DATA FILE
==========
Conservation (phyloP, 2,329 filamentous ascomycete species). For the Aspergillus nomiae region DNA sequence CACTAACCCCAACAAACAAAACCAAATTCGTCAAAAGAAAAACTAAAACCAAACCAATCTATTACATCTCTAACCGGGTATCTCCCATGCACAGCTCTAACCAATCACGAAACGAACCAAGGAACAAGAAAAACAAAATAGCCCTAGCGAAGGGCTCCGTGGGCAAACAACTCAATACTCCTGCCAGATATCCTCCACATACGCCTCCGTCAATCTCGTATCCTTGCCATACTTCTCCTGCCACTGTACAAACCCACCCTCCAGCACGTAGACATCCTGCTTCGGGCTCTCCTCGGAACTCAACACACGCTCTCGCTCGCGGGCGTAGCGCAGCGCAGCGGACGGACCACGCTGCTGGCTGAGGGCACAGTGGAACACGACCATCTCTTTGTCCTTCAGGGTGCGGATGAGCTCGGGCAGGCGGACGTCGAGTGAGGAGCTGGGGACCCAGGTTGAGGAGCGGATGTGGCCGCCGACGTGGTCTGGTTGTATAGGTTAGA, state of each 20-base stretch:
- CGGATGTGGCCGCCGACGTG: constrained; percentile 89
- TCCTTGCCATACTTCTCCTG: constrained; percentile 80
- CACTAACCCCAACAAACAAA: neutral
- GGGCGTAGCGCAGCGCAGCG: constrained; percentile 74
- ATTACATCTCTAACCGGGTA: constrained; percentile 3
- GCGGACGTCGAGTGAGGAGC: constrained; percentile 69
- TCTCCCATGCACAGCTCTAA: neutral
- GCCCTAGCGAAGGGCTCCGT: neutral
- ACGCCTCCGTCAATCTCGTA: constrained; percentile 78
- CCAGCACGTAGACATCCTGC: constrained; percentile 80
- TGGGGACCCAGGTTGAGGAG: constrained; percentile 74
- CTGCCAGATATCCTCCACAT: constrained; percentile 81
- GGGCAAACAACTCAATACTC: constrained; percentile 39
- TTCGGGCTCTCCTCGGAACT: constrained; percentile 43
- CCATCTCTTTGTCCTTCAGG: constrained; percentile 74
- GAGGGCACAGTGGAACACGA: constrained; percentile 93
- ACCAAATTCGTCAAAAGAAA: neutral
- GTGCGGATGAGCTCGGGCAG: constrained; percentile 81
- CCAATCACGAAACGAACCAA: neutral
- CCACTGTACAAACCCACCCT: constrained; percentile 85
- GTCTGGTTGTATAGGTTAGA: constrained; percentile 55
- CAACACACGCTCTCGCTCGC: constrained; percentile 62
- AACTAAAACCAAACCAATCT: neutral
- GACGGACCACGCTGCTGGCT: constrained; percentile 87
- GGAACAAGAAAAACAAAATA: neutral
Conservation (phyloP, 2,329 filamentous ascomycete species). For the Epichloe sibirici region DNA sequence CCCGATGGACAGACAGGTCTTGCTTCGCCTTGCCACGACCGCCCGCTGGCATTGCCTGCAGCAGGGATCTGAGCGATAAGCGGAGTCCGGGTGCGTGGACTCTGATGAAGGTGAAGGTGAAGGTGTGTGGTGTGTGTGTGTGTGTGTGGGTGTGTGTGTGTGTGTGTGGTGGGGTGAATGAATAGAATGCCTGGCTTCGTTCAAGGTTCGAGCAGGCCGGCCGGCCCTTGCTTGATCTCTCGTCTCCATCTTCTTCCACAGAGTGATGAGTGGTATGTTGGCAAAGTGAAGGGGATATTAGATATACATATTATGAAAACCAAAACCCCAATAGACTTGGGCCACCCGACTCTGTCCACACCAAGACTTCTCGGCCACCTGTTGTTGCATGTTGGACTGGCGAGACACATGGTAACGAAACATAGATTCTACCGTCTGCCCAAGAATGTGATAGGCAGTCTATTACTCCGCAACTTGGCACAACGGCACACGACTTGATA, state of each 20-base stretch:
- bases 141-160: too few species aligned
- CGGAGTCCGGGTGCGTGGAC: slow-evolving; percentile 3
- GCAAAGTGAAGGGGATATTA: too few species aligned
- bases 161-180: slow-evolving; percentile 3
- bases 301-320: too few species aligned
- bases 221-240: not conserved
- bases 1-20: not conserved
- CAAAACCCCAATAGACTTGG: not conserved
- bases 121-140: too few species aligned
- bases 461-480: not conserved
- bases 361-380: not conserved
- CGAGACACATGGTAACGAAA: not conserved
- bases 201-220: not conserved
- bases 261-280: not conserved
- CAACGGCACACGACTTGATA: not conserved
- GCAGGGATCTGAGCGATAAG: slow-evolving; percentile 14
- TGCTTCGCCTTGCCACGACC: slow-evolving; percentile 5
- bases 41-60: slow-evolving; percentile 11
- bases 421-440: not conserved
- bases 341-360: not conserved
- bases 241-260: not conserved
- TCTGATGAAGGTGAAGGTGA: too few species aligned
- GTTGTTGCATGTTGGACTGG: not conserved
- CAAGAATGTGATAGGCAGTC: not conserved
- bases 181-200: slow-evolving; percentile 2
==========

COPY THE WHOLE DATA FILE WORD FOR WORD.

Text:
Conservation (phyloP, 2,329 filamentous ascomycete species). For the Aspergillus nomiae region DNA sequence CACTAACCCCAACAAACAAAACCAAATTCGTCAAAAGAAAAACTAAAACCAAACCAATCTATTACATCTCTAACCGGGTATCTCCCATGCACAGCTCTAACCAATCACGAAACGAACCAAGGAACAAGAAAAACAAAATAGCCCTAGCGAAGGGCTCCGTGGGCAAACAACTCAATACTCCTGCCAGATATCCTCCACATACGCCTCCGTCAATCTCGTATCCTTGCCATACTTCTCCTGCCACTGTACAAACCCACCCTCCAGCACGTAGACATCCTGCTTCGGGCTCTCCTCGGAACTCAACACACGCTCTCGCTCGCGGGCGTAGCGCAGCGCAGCGGACGGACCACGCTGCTGGCTGAGGGCACAGTGGAACACGACCATCTCTTTGTCCTTCAGGGTGCGGATGAGCTCGGGCAGGCGGACGTCGAGTGAGGAGCTGGGGACCCAGGTTGAGGAGCGGATGTGGCCGCCGACGTGGTCTGGTTGTATAGGTTAGA, state of each 20-base stretch:
- CGGATGTGGCCGCCGACGTG: constrained; percentile 89
- TCCTTGCCATACTTCTCCTG: constrained; percentile 80
- CACTAACCCCAACAAACAAA: neutral
- GGGCGTAGCGCAGCGCAGCG: constrained; percentile 74
- ATTACATCTCTAACCGGGTA: constrained; percentile 3
- GCGGACGTCGAGTGAGGAGC: constrained; percentile 69
- TCTCCCATGCACAGCTCTAA: neutral
- GCCCTAGCGAAGGGCTCCGT: neutral
- ACGCCTCCGTCAATCTCGTA: constrained; percentile 78
- CCAGCACGTAGACATCCTGC: constrained; percentile 80
- TGGGGACCCAGGTTGAGGAG: constrained; percentile 74
- CTGCCAGATATCCTCCACAT: constrained; percentile 81
- GGGCAAACAACTCAATACTC: constrained; percentile 39
- TTCGGGCTCTCCTCGGAACT: constrained; percentile 43
- CCATCTCTTTGTCCTTCAGG: constrained; percentile 74
- GAGGGCACAGTGGAACACGA: constrained; percentile 93
- ACCAAATTCGTCAAAAGAAA: neutral
- GTGCGGATGAGCTCGGGCAG: constrained; percentile 81
- CCAATCACGAAACGAACCAA: neutral
- CCACTGTACAAACCCACCCT: constrained; percentile 85
- GTCTGGTTGTATAGGTTAGA: constrained; percentile 55
- CAACACACGCTCTCGCTCGC: constrained; percentile 62
- AACTAAAACCAAACCAATCT: neutral
- GACGGACCACGCTGCTGGCT: constrained; percentile 87
- GGAACAAGAAAAACAAAATA: neutral
Conservation (phyloP, 2,329 filamentous ascomycete species). For the Epichloe sibirici region DNA sequence CCCGATGGACAGACAGGTCTTGCTTCGCCTTGCCACGACCGCCCGCTGGCATTGCCTGCAGCAGGGATCTGAGCGATAAGCGGAGTCCGGGTGCGTGGACTCTGATGAAGGTGAAGGTGAAGGTGTGTGGTGTGTGTGTGTGTGTGTGGGTGTGTGTGTGTGTGTGTGGTGGGGTGAATGAATAGAATGCCTGGCTTCGTTCAAGGTTCGAGCAGGCCGGCCGGCCCTTGCTTGATCTCTCGTCTCCATCTTCTTCCACAGAGTGATGAGTGGTATGTTGGCAAAGTGAAGGGGATATTAGATATACATATTATGAAAACCAAAACCCCAATAGACTTGGGCCACCCGACTCTGTCCACACCAAGACTTCTCGGCCACCTGTTGTTGCATGTTGGACTGGCGAGACACATGGTAACGAAACATAGATTCTACCGTCTGCCCAAGAATGTGATAGGCAGTCTATTACTCCGCAACTTGGCACAACGGCACACGACTTGATA, state of each 20-base stretch:
- bases 141-160: too few species aligned
- CGGAGTCCGGGTGCGTGGAC: slow-evolving; percentile 3
- GCAAAGTGAAGGGGATATTA: too few species aligned
- bases 161-180: slow-evolving; percentile 3
- bases 301-320: too few species aligned
- bases 221-240: not conserved
- bases 1-20: not conserved
- CAAAACCCCAATAGACTTGG: not conserved
- bases 121-140: too few species aligned
- bases 461-480: not conserved
- bases 361-380: not conserved
- CGAGACACATGGTAACGAAA: not conserved
- bases 201-220: not conserved
- bases 261-280: not conserved
- CAACGGCACACGACTTGATA: not conserved
- GCAGGGATCTGAGCGATAAG: slow-evolving; percentile 14
- TGCTTCGCCTTGCCACGACC: slow-evolving; percentile 5
- bases 41-60: slow-evolving; percentile 11
- bases 421-440: not conserved
- bases 341-360: not conserved
- bases 241-260: not conserved
- TCTGATGAAGGTGAAGGTGA: too few species aligned
- GTTGTTGCATGTTGGACTGG: not conserved
- CAAGAATGTGATAGGCAGTC: not conserved
- bases 181-200: slow-evolving; percentile 2